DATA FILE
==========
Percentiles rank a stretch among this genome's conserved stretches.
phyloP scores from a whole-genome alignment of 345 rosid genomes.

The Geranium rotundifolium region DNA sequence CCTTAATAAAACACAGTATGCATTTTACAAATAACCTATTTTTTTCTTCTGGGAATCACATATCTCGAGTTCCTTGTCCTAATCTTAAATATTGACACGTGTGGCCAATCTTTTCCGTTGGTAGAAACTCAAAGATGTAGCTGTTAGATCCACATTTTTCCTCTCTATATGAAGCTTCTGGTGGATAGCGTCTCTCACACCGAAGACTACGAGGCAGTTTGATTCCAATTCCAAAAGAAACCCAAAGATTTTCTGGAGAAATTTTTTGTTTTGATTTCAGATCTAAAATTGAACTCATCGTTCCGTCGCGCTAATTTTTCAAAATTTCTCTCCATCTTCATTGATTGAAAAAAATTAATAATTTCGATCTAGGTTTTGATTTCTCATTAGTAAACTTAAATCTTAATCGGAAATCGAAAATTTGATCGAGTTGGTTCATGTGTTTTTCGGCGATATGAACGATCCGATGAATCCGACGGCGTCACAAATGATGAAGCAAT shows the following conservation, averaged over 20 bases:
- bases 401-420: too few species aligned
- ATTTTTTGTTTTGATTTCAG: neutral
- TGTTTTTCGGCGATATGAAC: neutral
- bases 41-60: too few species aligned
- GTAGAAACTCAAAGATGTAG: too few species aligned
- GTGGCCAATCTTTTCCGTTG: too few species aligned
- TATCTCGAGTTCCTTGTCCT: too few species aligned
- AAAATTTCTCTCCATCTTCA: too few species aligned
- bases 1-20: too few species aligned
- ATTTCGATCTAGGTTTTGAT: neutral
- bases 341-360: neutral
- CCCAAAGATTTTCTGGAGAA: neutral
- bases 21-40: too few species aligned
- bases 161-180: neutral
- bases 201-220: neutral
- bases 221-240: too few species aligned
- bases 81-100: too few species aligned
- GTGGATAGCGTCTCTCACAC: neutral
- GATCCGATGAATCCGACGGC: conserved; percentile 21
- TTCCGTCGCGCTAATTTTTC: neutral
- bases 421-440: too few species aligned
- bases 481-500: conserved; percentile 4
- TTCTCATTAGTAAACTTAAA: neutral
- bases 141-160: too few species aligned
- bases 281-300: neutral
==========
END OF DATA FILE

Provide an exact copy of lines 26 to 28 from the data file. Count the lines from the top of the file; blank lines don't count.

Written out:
- TTCTCATTAGTAAACTTAAA: neutral
- bases 141-160: too few species aligned
- bases 281-300: neutral